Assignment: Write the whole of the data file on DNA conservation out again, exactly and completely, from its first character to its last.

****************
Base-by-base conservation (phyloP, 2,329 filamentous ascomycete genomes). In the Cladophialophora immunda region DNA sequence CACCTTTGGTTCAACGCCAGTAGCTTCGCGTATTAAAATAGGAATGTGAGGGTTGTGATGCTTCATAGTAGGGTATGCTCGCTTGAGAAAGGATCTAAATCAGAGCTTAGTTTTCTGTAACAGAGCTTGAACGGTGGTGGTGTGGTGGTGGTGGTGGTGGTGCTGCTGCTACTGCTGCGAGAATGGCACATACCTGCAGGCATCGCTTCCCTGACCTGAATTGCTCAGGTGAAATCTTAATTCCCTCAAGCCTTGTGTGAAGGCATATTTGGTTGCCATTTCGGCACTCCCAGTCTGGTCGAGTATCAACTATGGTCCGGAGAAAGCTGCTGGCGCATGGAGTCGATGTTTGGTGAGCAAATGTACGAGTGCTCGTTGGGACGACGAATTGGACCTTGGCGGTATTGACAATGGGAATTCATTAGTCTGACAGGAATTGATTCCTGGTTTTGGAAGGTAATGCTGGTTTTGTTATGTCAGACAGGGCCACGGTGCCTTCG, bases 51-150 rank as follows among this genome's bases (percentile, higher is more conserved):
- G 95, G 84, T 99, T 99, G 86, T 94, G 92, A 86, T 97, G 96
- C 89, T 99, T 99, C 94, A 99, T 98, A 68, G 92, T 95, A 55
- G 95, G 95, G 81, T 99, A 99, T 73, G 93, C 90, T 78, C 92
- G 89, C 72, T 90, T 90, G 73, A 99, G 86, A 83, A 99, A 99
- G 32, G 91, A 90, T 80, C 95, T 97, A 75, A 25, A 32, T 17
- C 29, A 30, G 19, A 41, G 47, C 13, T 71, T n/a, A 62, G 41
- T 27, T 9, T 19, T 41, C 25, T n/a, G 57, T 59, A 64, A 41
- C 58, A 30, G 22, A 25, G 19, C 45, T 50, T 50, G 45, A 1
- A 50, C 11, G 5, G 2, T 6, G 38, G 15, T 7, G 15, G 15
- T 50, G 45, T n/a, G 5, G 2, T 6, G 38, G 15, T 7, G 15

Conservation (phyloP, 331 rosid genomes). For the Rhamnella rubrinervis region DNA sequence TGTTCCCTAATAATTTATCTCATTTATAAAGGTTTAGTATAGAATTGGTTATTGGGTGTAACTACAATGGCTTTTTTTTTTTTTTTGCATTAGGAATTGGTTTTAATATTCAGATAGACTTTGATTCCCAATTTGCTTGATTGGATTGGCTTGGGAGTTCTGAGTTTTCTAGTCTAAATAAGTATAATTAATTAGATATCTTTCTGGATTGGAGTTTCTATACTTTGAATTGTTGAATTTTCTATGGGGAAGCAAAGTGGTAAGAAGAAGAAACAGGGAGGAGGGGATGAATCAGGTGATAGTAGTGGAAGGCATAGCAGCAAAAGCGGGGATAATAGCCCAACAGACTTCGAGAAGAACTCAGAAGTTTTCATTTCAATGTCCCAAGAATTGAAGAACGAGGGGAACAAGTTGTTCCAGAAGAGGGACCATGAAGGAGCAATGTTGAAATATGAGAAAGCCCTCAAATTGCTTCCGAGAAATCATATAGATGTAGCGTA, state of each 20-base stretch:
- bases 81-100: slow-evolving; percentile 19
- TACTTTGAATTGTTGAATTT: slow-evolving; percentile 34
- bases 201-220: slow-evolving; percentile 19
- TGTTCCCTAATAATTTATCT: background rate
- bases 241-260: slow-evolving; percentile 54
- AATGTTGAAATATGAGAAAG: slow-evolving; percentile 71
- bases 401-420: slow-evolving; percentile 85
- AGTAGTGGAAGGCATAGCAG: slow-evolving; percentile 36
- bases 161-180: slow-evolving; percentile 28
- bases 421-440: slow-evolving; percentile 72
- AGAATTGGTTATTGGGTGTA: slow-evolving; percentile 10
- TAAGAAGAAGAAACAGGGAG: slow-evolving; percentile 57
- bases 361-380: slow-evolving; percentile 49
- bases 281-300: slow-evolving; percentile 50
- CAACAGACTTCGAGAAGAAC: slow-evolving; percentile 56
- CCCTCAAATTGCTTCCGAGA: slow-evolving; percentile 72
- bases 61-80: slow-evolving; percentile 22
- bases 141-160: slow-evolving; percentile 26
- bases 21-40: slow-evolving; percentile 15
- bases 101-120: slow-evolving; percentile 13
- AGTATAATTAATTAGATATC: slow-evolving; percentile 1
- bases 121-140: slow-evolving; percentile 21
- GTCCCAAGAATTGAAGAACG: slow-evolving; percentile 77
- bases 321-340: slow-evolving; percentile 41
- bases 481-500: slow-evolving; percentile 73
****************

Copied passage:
Base-by-base conservation (phyloP, 2,329 filamentous ascomycete genomes). In the Cladophialophora immunda region DNA sequence CACCTTTGGTTCAACGCCAGTAGCTTCGCGTATTAAAATAGGAATGTGAGGGTTGTGATGCTTCATAGTAGGGTATGCTCGCTTGAGAAAGGATCTAAATCAGAGCTTAGTTTTCTGTAACAGAGCTTGAACGGTGGTGGTGTGGTGGTGGTGGTGGTGGTGCTGCTGCTACTGCTGCGAGAATGGCACATACCTGCAGGCATCGCTTCCCTGACCTGAATTGCTCAGGTGAAATCTTAATTCCCTCAAGCCTTGTGTGAAGGCATATTTGGTTGCCATTTCGGCACTCCCAGTCTGGTCGAGTATCAACTATGGTCCGGAGAAAGCTGCTGGCGCATGGAGTCGATGTTTGGTGAGCAAATGTACGAGTGCTCGTTGGGACGACGAATTGGACCTTGGCGGTATTGACAATGGGAATTCATTAGTCTGACAGGAATTGATTCCTGGTTTTGGAAGGTAATGCTGGTTTTGTTATGTCAGACAGGGCCACGGTGCCTTCG, bases 51-150 rank as follows among this genome's bases (percentile, higher is more conserved):
- G 95, G 84, T 99, T 99, G 86, T 94, G 92, A 86, T 97, G 96
- C 89, T 99, T 99, C 94, A 99, T 98, A 68, G 92, T 95, A 55
- G 95, G 95, G 81, T 99, A 99, T 73, G 93, C 90, T 78, C 92
- G 89, C 72, T 90, T 90, G 73, A 99, G 86, A 83, A 99, A 99
- G 32, G 91, A 90, T 80, C 95, T 97, A 75, A 25, A 32, T 17
- C 29, A 30, G 19, A 41, G 47, C 13, T 71, T n/a, A 62, G 41
- T 27, T 9, T 19, T 41, C 25, T n/a, G 57, T 59, A 64, A 41
- C 58, A 30, G 22, A 25, G 19, C 45, T 50, T 50, G 45, A 1
- A 50, C 11, G 5, G 2, T 6, G 38, G 15, T 7, G 15, G 15
- T 50, G 45, T n/a, G 5, G 2, T 6, G 38, G 15, T 7, G 15

Conservation (phyloP, 331 rosid genomes). For the Rhamnella rubrinervis region DNA sequence TGTTCCCTAATAATTTATCTCATTTATAAAGGTTTAGTATAGAATTGGTTATTGGGTGTAACTACAATGGCTTTTTTTTTTTTTTTGCATTAGGAATTGGTTTTAATATTCAGATAGACTTTGATTCCCAATTTGCTTGATTGGATTGGCTTGGGAGTTCTGAGTTTTCTAGTCTAAATAAGTATAATTAATTAGATATCTTTCTGGATTGGAGTTTCTATACTTTGAATTGTTGAATTTTCTATGGGGAAGCAAAGTGGTAAGAAGAAGAAACAGGGAGGAGGGGATGAATCAGGTGATAGTAGTGGAAGGCATAGCAGCAAAAGCGGGGATAATAGCCCAACAGACTTCGAGAAGAACTCAGAAGTTTTCATTTCAATGTCCCAAGAATTGAAGAACGAGGGGAACAAGTTGTTCCAGAAGAGGGACCATGAAGGAGCAATGTTGAAATATGAGAAAGCCCTCAAATTGCTTCCGAGAAATCATATAGATGTAGCGTA, state of each 20-base stretch:
- bases 81-100: slow-evolving; percentile 19
- TACTTTGAATTGTTGAATTT: slow-evolving; percentile 34
- bases 201-220: slow-evolving; percentile 19
- TGTTCCCTAATAATTTATCT: background rate
- bases 241-260: slow-evolving; percentile 54
- AATGTTGAAATATGAGAAAG: slow-evolving; percentile 71
- bases 401-420: slow-evolving; percentile 85
- AGTAGTGGAAGGCATAGCAG: slow-evolving; percentile 36
- bases 161-180: slow-evolving; percentile 28
- bases 421-440: slow-evolving; percentile 72
- AGAATTGGTTATTGGGTGTA: slow-evolving; percentile 10
- TAAGAAGAAGAAACAGGGAG: slow-evolving; percentile 57
- bases 361-380: slow-evolving; percentile 49
- bases 281-300: slow-evolving; percentile 50
- CAACAGACTTCGAGAAGAAC: slow-evolving; percentile 56
- CCCTCAAATTGCTTCCGAGA: slow-evolving; percentile 72
- bases 61-80: slow-evolving; percentile 22
- bases 141-160: slow-evolving; percentile 26
- bases 21-40: slow-evolving; percentile 15
- bases 101-120: slow-evolving; percentile 13
- AGTATAATTAATTAGATATC: slow-evolving; percentile 1
- bases 121-140: slow-evolving; percentile 21
- GTCCCAAGAATTGAAGAACG: slow-evolving; percentile 77
- bases 321-340: slow-evolving; percentile 41
- bases 481-500: slow-evolving; percentile 73